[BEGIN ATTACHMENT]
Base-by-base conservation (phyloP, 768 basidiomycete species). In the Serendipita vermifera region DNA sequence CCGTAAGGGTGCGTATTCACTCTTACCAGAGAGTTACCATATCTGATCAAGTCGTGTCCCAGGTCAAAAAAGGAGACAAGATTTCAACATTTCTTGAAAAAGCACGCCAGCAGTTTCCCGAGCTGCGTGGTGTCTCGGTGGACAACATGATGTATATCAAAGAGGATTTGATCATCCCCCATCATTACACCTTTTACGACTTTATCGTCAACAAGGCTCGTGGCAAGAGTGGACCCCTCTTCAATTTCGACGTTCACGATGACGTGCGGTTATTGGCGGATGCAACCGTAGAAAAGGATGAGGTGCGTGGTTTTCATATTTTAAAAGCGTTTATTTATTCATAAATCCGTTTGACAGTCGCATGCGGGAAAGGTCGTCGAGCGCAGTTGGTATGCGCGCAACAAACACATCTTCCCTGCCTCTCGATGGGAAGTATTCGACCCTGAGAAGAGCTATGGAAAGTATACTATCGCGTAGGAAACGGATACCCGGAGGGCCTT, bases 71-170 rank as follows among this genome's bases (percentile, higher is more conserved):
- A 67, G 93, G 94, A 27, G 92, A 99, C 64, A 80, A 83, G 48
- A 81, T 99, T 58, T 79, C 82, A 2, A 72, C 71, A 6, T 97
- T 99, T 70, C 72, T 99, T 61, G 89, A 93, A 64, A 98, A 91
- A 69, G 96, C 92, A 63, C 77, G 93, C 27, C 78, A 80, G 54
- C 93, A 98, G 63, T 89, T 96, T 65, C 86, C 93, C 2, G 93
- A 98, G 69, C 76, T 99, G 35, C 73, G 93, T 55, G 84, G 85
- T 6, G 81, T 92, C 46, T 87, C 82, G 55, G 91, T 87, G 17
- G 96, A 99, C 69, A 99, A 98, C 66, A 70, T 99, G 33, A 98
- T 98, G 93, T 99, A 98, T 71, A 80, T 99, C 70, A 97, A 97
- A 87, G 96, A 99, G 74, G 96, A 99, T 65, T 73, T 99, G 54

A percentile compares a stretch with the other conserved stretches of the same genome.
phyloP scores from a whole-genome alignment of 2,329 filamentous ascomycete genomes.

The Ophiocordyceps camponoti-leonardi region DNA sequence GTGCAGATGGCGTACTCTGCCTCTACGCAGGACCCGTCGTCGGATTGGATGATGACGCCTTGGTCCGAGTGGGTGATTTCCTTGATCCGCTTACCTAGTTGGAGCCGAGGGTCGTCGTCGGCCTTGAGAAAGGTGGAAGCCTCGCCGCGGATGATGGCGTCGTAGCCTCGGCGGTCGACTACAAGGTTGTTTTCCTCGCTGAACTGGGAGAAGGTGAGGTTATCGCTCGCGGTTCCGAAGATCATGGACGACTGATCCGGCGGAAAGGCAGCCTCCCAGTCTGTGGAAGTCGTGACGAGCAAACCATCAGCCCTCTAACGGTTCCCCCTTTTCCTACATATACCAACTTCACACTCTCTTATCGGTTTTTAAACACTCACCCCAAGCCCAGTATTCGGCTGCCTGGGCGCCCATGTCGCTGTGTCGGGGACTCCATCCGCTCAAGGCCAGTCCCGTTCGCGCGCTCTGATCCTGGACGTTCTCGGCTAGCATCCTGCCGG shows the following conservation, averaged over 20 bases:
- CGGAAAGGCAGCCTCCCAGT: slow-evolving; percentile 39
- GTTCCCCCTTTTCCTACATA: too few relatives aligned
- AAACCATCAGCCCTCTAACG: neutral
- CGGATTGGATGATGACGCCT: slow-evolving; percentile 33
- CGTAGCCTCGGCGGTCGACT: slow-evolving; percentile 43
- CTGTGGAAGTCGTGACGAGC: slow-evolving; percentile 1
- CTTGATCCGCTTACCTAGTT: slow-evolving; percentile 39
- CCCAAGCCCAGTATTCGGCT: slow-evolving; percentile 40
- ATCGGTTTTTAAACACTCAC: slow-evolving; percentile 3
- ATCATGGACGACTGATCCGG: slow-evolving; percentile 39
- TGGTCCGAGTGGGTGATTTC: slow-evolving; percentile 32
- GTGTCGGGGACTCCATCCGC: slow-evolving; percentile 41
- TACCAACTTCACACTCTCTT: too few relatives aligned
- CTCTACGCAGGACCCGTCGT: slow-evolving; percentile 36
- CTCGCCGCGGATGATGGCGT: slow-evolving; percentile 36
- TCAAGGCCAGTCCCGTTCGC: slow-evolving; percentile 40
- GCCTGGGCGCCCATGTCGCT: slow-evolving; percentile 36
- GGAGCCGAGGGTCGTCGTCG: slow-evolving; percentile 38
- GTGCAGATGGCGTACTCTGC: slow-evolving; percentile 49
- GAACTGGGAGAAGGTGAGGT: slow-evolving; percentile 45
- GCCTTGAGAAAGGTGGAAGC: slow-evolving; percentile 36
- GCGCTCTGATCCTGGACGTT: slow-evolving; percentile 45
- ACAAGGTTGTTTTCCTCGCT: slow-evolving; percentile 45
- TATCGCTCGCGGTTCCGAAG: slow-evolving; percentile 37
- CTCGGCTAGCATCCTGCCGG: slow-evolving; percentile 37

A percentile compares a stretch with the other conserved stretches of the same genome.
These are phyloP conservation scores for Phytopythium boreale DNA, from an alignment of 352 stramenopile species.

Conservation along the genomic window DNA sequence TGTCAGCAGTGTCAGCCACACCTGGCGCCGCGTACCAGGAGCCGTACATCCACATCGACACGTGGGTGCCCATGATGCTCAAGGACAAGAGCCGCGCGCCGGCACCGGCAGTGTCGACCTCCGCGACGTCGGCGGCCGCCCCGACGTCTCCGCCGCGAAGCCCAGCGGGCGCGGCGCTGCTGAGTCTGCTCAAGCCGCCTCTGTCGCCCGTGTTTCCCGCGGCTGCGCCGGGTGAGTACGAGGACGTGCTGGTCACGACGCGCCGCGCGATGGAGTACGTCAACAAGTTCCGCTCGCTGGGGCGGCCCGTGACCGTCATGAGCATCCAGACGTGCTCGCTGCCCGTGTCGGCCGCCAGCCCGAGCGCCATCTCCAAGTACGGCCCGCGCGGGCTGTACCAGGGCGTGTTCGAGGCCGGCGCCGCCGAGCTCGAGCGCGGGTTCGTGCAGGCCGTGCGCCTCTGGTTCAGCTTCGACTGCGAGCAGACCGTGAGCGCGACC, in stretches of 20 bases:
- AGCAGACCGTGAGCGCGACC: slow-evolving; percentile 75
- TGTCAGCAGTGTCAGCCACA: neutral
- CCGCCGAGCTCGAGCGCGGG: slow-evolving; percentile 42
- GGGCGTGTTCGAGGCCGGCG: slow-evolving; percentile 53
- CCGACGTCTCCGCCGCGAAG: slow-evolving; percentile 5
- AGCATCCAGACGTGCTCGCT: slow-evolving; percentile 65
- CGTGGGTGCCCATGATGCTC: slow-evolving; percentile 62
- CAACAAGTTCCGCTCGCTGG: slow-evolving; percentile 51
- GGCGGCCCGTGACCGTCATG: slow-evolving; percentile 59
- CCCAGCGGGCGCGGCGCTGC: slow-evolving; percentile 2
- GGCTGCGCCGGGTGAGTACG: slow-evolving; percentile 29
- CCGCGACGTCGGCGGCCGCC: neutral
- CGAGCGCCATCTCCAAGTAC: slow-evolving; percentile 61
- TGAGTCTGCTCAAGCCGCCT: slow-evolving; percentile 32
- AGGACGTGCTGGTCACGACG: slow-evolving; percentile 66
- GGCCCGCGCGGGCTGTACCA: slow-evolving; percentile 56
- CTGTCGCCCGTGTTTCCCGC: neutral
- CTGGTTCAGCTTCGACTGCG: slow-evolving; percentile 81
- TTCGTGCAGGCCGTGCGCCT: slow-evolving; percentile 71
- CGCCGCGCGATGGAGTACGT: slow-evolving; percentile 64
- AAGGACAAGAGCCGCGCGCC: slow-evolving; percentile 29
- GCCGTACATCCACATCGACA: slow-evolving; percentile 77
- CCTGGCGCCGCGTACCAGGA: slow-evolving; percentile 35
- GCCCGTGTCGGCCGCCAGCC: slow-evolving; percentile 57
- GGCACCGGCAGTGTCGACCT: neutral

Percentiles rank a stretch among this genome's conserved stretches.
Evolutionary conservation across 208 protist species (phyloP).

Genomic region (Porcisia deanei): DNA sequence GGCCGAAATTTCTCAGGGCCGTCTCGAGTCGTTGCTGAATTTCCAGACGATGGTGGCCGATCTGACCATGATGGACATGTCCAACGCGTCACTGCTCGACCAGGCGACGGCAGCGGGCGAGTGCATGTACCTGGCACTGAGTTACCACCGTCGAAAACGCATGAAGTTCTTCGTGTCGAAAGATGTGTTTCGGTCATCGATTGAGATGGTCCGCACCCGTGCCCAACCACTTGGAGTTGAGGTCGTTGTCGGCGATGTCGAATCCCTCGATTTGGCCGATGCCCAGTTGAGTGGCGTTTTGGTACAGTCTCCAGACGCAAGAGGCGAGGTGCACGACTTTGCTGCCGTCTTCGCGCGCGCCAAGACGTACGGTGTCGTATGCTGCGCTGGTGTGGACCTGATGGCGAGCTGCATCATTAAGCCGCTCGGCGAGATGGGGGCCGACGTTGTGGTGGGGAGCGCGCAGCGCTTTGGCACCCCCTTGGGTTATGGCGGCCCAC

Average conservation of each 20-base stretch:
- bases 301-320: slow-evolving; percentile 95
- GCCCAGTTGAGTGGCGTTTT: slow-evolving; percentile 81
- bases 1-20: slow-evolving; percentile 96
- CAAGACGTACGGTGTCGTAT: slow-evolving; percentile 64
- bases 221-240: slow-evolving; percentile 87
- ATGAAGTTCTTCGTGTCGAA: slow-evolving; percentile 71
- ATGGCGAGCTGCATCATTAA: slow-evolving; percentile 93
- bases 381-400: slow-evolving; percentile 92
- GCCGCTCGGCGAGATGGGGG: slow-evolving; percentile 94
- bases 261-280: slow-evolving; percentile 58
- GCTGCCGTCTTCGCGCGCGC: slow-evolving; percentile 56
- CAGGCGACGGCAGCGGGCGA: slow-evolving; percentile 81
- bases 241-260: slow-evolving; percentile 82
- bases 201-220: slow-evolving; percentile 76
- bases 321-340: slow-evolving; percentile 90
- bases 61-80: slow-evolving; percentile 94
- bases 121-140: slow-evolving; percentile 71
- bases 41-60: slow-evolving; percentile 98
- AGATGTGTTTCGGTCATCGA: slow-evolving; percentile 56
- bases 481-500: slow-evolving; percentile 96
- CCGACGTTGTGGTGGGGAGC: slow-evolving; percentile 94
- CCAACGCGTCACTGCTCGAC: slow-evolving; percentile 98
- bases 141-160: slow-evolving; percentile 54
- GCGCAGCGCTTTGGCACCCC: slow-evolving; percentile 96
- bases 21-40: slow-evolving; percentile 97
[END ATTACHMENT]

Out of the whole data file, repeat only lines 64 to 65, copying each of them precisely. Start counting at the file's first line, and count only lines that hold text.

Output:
- GCCGTACATCCACATCGACA: slow-evolving; percentile 77
- CCTGGCGCCGCGTACCAGGA: slow-evolving; percentile 35